Posted by randfish
Same content, different domains? There's a tag for that. Using rel=canonical to tell Google that similar or identical content exists on multiple domains has a number of clever applications. You can cross-post content across several domains that you own, you can benefit from others republishing your own content, rent or purchase content on other sites, and safely use third-party distribution networks like Medium to spread the word. Rand covers all the canonical bases in this not-to-be-missed edition of Whiteboard Friday.
Posted by Jackie.Francis
In SEO, reviewing content is an unavoidable yet extremely important task. As the driving factor that brings people to a page, best practice dictates that we do what we can to ensure that the work we've invested hours and resources into creating remains impactful and relevant over time. This requires occasionally going back and re-evaluating our content to identify areas that can be improved.
Chances are you’d not have waited for this page to load had it taken a second or two longer.
That’s the truth – users expect web pages to load pretty much as soon as they click on a hyperlink.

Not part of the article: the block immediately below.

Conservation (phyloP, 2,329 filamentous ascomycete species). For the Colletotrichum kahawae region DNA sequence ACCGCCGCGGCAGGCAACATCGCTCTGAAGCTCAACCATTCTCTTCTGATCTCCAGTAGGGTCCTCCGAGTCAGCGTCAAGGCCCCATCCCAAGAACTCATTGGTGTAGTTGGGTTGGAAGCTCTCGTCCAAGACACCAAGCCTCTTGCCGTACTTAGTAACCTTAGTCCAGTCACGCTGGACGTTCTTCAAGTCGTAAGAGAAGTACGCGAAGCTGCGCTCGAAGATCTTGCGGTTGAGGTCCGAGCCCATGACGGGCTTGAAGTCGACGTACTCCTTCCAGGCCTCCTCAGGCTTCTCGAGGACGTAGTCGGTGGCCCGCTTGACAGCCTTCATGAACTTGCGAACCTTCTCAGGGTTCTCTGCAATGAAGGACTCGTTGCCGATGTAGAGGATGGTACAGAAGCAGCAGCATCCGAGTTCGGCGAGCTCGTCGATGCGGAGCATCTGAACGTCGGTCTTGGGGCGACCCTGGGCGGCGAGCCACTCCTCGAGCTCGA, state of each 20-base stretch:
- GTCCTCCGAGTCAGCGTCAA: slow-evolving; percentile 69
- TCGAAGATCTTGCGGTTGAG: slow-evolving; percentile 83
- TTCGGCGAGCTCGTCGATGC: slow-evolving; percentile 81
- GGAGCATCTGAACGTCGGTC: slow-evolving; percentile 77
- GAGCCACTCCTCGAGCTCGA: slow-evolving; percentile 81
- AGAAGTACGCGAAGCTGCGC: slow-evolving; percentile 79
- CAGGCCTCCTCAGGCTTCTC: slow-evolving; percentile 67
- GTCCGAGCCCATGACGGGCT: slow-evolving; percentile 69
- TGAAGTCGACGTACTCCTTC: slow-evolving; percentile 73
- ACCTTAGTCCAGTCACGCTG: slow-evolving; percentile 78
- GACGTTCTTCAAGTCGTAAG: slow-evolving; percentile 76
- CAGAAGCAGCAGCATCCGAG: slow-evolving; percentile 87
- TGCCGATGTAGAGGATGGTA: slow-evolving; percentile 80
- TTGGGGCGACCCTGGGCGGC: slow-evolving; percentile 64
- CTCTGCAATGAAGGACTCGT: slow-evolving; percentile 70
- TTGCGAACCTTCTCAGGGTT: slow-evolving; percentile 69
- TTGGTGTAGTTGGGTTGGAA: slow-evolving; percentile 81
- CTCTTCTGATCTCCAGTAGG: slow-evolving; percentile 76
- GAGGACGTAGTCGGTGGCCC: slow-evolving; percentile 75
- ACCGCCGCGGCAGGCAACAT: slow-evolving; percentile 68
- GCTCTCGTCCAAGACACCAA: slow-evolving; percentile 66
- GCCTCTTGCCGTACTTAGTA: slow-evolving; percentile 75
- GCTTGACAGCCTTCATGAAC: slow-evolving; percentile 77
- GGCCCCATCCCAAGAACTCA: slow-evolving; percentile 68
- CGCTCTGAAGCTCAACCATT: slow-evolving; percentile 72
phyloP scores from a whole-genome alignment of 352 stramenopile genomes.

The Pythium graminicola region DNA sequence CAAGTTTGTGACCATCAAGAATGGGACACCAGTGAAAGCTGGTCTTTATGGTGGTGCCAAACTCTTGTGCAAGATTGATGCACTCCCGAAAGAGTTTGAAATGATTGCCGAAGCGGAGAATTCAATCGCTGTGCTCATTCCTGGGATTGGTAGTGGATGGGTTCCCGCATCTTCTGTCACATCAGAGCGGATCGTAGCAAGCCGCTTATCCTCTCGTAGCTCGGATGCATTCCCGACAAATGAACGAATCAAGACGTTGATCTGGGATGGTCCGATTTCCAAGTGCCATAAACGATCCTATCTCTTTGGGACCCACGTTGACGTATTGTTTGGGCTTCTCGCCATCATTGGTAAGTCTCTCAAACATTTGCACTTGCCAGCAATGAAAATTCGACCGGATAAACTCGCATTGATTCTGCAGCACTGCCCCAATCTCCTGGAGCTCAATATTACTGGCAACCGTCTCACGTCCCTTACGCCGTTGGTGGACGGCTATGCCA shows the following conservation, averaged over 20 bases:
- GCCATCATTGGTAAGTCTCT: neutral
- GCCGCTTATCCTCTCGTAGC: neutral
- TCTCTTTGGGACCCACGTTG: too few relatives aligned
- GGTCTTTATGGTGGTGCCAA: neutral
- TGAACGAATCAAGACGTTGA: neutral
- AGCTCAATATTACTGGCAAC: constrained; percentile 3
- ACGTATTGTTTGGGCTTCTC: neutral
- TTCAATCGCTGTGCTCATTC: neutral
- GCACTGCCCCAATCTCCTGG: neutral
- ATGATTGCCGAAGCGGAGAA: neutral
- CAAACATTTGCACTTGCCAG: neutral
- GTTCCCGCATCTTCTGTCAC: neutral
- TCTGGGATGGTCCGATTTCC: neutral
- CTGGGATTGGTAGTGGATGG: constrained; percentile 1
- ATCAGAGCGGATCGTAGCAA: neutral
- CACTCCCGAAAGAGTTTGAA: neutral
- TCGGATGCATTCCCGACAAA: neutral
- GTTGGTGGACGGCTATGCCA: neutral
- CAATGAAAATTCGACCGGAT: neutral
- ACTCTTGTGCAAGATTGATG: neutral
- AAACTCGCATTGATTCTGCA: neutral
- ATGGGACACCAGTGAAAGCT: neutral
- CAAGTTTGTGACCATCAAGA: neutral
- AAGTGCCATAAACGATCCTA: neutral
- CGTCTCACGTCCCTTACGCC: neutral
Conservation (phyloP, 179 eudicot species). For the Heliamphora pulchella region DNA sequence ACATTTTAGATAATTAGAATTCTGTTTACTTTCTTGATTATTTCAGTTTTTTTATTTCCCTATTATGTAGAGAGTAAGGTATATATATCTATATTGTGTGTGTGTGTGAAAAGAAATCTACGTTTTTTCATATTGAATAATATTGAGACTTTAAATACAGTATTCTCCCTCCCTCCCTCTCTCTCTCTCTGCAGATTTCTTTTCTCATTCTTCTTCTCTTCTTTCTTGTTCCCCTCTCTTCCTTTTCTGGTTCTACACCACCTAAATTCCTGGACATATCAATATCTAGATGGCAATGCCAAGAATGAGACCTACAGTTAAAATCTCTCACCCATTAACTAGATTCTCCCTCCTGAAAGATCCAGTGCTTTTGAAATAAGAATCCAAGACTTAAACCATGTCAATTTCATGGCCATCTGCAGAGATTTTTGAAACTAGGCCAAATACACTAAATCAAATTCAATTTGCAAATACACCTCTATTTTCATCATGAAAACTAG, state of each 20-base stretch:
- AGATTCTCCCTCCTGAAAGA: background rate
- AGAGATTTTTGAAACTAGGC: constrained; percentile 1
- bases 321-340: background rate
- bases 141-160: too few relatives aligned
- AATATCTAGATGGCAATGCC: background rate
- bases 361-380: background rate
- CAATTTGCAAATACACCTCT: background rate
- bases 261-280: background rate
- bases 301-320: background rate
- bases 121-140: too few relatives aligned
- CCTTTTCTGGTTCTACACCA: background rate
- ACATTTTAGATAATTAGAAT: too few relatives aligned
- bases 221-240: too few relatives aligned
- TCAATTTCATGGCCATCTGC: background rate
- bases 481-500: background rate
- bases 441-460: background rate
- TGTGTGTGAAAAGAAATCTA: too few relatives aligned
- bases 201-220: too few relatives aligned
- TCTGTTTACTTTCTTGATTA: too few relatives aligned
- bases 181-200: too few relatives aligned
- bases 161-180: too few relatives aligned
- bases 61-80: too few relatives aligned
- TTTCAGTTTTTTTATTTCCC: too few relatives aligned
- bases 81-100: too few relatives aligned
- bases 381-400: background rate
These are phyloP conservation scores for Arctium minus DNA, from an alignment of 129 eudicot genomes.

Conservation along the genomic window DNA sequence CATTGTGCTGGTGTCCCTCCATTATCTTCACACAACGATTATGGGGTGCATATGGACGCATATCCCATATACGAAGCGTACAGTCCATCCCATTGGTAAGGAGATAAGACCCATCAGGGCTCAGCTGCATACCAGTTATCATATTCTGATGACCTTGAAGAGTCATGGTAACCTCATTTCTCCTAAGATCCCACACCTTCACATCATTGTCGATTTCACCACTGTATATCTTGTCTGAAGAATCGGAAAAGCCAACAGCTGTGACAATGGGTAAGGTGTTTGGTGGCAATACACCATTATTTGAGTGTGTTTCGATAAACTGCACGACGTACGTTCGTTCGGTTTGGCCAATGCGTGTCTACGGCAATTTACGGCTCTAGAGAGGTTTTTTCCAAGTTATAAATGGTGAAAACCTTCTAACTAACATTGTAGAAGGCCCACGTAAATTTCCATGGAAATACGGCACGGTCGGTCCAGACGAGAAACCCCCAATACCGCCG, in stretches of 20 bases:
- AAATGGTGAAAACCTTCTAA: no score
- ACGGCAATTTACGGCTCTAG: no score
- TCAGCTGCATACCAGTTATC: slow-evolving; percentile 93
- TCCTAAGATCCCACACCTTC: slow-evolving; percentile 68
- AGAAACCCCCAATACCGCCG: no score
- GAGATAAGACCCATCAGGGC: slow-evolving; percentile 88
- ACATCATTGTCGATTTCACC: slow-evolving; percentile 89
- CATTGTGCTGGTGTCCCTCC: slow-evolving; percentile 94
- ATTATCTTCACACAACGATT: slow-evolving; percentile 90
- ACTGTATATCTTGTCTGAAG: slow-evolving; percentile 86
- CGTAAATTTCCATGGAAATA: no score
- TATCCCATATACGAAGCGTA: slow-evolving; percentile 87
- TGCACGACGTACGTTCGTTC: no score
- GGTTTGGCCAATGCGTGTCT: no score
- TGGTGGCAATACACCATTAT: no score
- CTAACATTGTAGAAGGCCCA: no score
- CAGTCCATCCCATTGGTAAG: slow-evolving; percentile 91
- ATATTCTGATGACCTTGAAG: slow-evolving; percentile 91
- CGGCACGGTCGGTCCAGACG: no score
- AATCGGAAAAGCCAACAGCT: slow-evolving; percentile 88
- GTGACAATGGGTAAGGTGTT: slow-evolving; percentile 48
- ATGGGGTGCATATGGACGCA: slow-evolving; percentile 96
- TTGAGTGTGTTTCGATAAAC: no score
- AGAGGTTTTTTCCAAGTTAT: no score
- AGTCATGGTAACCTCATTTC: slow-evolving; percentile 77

Slow loading web pages can become the leading cause of high bounce rates, low user engagement, lost traffic opportunities, and abandoned sales journeys. Here are some numbers to put things in perspective.
Posted by MiriamEllis
It's February, and we've all dipped our toes into the shallow end of the 2018 pool. Today, let's dive into the deeper waters of the year ahead, with local search marketing predictions from Moz's Local SEO Subject Matter Expert, our Marketing Scientist, and our SEO & Content Architect. Miriam Ellis, Dr. Peter J. Myers, and Britney Muller weigh in on what your brand should prepare for in the coming months in local.
WOMM, core SEO knowledge, and advice for brands both large and small
Where is the biggest opportunity in marketing at the moment?
According to Sophie Moule, Head of Marketing at Pi Datametrics, it’s the sheer amount of customer data that we can get from search.
With 3.5 billion searches per day being carried out by Google, not to mention on vertical-specific websites like Amazon, YouTube and Pinterest, there is a huge sea of data available on customer intent which marketers should be taking advantage of.
Click-through rate (CTR) has historically been an important factor in gauging the quality of results in information retrieval tasks.
Since then, Google has released several research papers that elaborate on the complexity of measuring search quality due to their evolving nature.
Posted by Dr-Pete
Over the past year, you may have spotted a new kind of Google ad on a local search. It looks something like this one (on a search for "oil change" from my Pixel phone in the Chicago suburbs):